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Content about Multicultural worship

March 1, 2009

Note: Multiple song suggestions are provided; choose as many as fit your worship context.

Gathering for Worship

“Come, All You People” SNC 4, SWM 4
“We Bring the Sacrifice of Praise” CH 213, SNC 12, WR 651
“Gift of Christ from God Our Father” SNC 167
“Spirit, Working in Creation” PsH 415, WR 128

Welcome
[Include a brief explanation of Pentecost and its connection to global mission.]

March 1, 2007

It was an ordinary Sunday morning for the church in Obala, a village 40 kilometers from Cameroon’s capital city of Yaoundé. But for me it was anything but ordinary as I witnessed the evangelical power of singing that called people to worship the triune God.

March 1, 2007

In August 2006, the Calvin Institute of Christian Worship sponsored an amazing trip to the Philippines, Indonesia, and Singapore. Nine Institute staff members, myself included, spent a month meeting with worshiping communities there.

September 5, 2005

This resource page is the result of collaborative work during the Calvin Seminars in Christian Scholarship titled “Gather into One” held in June-July 2004. A group of scholars, theologians, musicians, and educators worked together and planned worship with a global focus for those who were participating in seminars that summer.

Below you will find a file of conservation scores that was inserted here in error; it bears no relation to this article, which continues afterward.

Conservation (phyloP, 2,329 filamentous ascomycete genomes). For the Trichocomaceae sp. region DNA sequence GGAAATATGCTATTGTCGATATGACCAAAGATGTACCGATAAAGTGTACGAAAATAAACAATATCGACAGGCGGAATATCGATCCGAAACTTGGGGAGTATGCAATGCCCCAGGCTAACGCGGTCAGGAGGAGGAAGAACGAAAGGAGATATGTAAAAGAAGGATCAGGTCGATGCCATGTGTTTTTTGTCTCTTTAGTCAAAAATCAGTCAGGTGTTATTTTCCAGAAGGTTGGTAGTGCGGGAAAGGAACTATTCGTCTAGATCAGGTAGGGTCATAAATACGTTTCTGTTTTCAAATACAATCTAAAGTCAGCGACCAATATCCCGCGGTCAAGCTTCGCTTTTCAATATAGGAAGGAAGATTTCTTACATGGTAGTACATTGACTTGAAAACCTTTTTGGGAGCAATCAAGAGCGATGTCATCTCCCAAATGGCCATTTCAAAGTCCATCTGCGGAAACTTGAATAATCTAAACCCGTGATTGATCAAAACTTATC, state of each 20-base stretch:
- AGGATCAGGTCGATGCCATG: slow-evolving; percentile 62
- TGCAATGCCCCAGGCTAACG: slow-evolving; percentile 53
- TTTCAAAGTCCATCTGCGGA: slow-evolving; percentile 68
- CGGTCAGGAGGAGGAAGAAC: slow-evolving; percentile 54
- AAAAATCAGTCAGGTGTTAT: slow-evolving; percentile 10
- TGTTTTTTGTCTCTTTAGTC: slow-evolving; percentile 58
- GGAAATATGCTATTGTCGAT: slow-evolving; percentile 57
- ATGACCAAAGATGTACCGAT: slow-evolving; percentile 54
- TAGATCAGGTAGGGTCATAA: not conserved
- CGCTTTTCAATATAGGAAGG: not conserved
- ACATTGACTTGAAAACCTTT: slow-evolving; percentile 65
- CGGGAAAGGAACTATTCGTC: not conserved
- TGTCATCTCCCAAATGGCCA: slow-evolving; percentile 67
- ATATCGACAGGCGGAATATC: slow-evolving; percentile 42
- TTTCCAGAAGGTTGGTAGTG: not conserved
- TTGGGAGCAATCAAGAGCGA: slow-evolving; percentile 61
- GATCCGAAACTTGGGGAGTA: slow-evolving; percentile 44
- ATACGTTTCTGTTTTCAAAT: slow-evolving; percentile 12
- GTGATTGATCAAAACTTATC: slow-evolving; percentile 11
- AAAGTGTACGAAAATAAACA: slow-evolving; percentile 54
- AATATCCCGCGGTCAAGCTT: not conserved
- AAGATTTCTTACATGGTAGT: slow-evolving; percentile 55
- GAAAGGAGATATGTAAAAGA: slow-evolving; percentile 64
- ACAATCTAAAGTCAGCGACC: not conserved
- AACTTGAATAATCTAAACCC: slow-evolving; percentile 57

June 5, 2005

Sunday, October 2, 2005, marks the sixty-ninth year that churches around the globe are celebrating World Communion Sunday. Originating in the Presbyterian Church (USA) in 1936, with the hope that other denominations would join in, it took only a few years before the celebration spread far beyond its origins. On this Sunday, as we gather around the Lord’s table, we are reminded of our oneness in Christ and celebrate with our fellow believers the faith and work of the Church worldwide.

June 5, 2005

Every Sunday morning at 10 a.m., worshipers fill wooden pews in the sanctuary that once housed Thirty-sixth Street Christian Reformed Church in Wyoming, Michigan, a Grand Rapids suburb.

Ninety minutes later, as the first group streams down the center aisle to shake hands with the pastor at the back of the church, another set of worshipers enters from doors on either side of the pulpit area.